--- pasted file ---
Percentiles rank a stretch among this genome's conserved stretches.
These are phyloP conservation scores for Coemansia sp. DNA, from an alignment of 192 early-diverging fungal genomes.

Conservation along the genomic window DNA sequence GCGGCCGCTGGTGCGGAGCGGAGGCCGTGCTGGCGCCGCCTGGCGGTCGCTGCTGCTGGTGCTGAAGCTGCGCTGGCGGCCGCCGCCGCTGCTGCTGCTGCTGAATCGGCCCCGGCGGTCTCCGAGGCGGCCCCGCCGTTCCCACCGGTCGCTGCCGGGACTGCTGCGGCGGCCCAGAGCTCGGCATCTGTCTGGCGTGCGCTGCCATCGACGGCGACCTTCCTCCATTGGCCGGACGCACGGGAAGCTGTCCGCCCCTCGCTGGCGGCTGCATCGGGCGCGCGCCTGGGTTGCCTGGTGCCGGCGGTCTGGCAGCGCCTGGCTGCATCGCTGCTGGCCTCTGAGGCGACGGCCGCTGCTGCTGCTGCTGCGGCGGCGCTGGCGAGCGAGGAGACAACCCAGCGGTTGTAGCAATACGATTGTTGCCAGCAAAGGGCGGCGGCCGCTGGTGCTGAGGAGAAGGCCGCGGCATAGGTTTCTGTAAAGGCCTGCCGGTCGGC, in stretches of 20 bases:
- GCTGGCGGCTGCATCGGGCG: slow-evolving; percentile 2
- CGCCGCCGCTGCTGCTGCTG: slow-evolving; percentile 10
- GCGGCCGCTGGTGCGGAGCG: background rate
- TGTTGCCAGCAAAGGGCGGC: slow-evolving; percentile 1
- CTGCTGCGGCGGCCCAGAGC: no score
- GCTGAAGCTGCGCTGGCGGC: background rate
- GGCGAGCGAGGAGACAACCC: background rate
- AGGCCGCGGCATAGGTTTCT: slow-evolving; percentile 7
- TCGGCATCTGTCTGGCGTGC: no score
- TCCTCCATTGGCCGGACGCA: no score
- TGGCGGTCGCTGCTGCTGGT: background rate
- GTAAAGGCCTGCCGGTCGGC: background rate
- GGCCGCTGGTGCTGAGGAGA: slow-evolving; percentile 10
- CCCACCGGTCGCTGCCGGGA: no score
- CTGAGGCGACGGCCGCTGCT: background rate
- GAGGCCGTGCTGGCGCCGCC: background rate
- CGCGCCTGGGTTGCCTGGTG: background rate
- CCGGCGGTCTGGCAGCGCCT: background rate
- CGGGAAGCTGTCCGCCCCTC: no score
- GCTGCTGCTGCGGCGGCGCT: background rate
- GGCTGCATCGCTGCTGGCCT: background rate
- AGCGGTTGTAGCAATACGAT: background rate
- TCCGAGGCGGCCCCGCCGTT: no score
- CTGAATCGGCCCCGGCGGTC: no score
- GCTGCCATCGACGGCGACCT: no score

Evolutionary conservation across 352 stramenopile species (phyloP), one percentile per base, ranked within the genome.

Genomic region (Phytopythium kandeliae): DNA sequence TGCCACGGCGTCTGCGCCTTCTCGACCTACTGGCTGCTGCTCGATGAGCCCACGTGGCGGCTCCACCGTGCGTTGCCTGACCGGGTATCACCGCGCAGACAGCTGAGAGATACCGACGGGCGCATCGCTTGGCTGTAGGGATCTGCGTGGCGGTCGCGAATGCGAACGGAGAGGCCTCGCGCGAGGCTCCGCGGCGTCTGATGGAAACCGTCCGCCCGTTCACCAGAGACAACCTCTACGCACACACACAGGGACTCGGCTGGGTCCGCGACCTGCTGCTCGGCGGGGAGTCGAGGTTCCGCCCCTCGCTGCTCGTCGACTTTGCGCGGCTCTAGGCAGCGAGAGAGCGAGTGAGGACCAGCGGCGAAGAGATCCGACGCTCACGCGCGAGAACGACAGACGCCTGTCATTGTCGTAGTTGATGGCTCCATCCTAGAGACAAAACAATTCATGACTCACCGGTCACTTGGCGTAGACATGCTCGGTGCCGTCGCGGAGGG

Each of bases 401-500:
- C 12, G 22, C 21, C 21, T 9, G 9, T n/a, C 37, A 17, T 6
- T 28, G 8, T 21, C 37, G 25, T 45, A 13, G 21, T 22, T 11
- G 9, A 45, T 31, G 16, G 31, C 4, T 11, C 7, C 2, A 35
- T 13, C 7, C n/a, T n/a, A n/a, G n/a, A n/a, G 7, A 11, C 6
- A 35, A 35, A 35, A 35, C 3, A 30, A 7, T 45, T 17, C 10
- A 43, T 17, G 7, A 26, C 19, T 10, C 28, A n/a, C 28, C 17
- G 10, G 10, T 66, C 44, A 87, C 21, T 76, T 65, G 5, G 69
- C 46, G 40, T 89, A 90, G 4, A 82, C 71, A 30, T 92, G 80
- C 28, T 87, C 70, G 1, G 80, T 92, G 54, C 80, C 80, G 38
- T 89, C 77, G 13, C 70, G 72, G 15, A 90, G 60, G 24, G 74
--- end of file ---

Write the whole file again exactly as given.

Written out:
Percentiles rank a stretch among this genome's conserved stretches.
These are phyloP conservation scores for Coemansia sp. DNA, from an alignment of 192 early-diverging fungal genomes.

Conservation along the genomic window DNA sequence GCGGCCGCTGGTGCGGAGCGGAGGCCGTGCTGGCGCCGCCTGGCGGTCGCTGCTGCTGGTGCTGAAGCTGCGCTGGCGGCCGCCGCCGCTGCTGCTGCTGCTGAATCGGCCCCGGCGGTCTCCGAGGCGGCCCCGCCGTTCCCACCGGTCGCTGCCGGGACTGCTGCGGCGGCCCAGAGCTCGGCATCTGTCTGGCGTGCGCTGCCATCGACGGCGACCTTCCTCCATTGGCCGGACGCACGGGAAGCTGTCCGCCCCTCGCTGGCGGCTGCATCGGGCGCGCGCCTGGGTTGCCTGGTGCCGGCGGTCTGGCAGCGCCTGGCTGCATCGCTGCTGGCCTCTGAGGCGACGGCCGCTGCTGCTGCTGCTGCGGCGGCGCTGGCGAGCGAGGAGACAACCCAGCGGTTGTAGCAATACGATTGTTGCCAGCAAAGGGCGGCGGCCGCTGGTGCTGAGGAGAAGGCCGCGGCATAGGTTTCTGTAAAGGCCTGCCGGTCGGC, in stretches of 20 bases:
- GCTGGCGGCTGCATCGGGCG: slow-evolving; percentile 2
- CGCCGCCGCTGCTGCTGCTG: slow-evolving; percentile 10
- GCGGCCGCTGGTGCGGAGCG: background rate
- TGTTGCCAGCAAAGGGCGGC: slow-evolving; percentile 1
- CTGCTGCGGCGGCCCAGAGC: no score
- GCTGAAGCTGCGCTGGCGGC: background rate
- GGCGAGCGAGGAGACAACCC: background rate
- AGGCCGCGGCATAGGTTTCT: slow-evolving; percentile 7
- TCGGCATCTGTCTGGCGTGC: no score
- TCCTCCATTGGCCGGACGCA: no score
- TGGCGGTCGCTGCTGCTGGT: background rate
- GTAAAGGCCTGCCGGTCGGC: background rate
- GGCCGCTGGTGCTGAGGAGA: slow-evolving; percentile 10
- CCCACCGGTCGCTGCCGGGA: no score
- CTGAGGCGACGGCCGCTGCT: background rate
- GAGGCCGTGCTGGCGCCGCC: background rate
- CGCGCCTGGGTTGCCTGGTG: background rate
- CCGGCGGTCTGGCAGCGCCT: background rate
- CGGGAAGCTGTCCGCCCCTC: no score
- GCTGCTGCTGCGGCGGCGCT: background rate
- GGCTGCATCGCTGCTGGCCT: background rate
- AGCGGTTGTAGCAATACGAT: background rate
- TCCGAGGCGGCCCCGCCGTT: no score
- CTGAATCGGCCCCGGCGGTC: no score
- GCTGCCATCGACGGCGACCT: no score

Evolutionary conservation across 352 stramenopile species (phyloP), one percentile per base, ranked within the genome.

Genomic region (Phytopythium kandeliae): DNA sequence TGCCACGGCGTCTGCGCCTTCTCGACCTACTGGCTGCTGCTCGATGAGCCCACGTGGCGGCTCCACCGTGCGTTGCCTGACCGGGTATCACCGCGCAGACAGCTGAGAGATACCGACGGGCGCATCGCTTGGCTGTAGGGATCTGCGTGGCGGTCGCGAATGCGAACGGAGAGGCCTCGCGCGAGGCTCCGCGGCGTCTGATGGAAACCGTCCGCCCGTTCACCAGAGACAACCTCTACGCACACACACAGGGACTCGGCTGGGTCCGCGACCTGCTGCTCGGCGGGGAGTCGAGGTTCCGCCCCTCGCTGCTCGTCGACTTTGCGCGGCTCTAGGCAGCGAGAGAGCGAGTGAGGACCAGCGGCGAAGAGATCCGACGCTCACGCGCGAGAACGACAGACGCCTGTCATTGTCGTAGTTGATGGCTCCATCCTAGAGACAAAACAATTCATGACTCACCGGTCACTTGGCGTAGACATGCTCGGTGCCGTCGCGGAGGG

Each of bases 401-500:
- C 12, G 22, C 21, C 21, T 9, G 9, T n/a, C 37, A 17, T 6
- T 28, G 8, T 21, C 37, G 25, T 45, A 13, G 21, T 22, T 11
- G 9, A 45, T 31, G 16, G 31, C 4, T 11, C 7, C 2, A 35
- T 13, C 7, C n/a, T n/a, A n/a, G n/a, A n/a, G 7, A 11, C 6
- A 35, A 35, A 35, A 35, C 3, A 30, A 7, T 45, T 17, C 10
- A 43, T 17, G 7, A 26, C 19, T 10, C 28, A n/a, C 28, C 17
- G 10, G 10, T 66, C 44, A 87, C 21, T 76, T 65, G 5, G 69
- C 46, G 40, T 89, A 90, G 4, A 82, C 71, A 30, T 92, G 80
- C 28, T 87, C 70, G 1, G 80, T 92, G 54, C 80, C 80, G 38
- T 89, C 77, G 13, C 70, G 72, G 15, A 90, G 60, G 24, G 74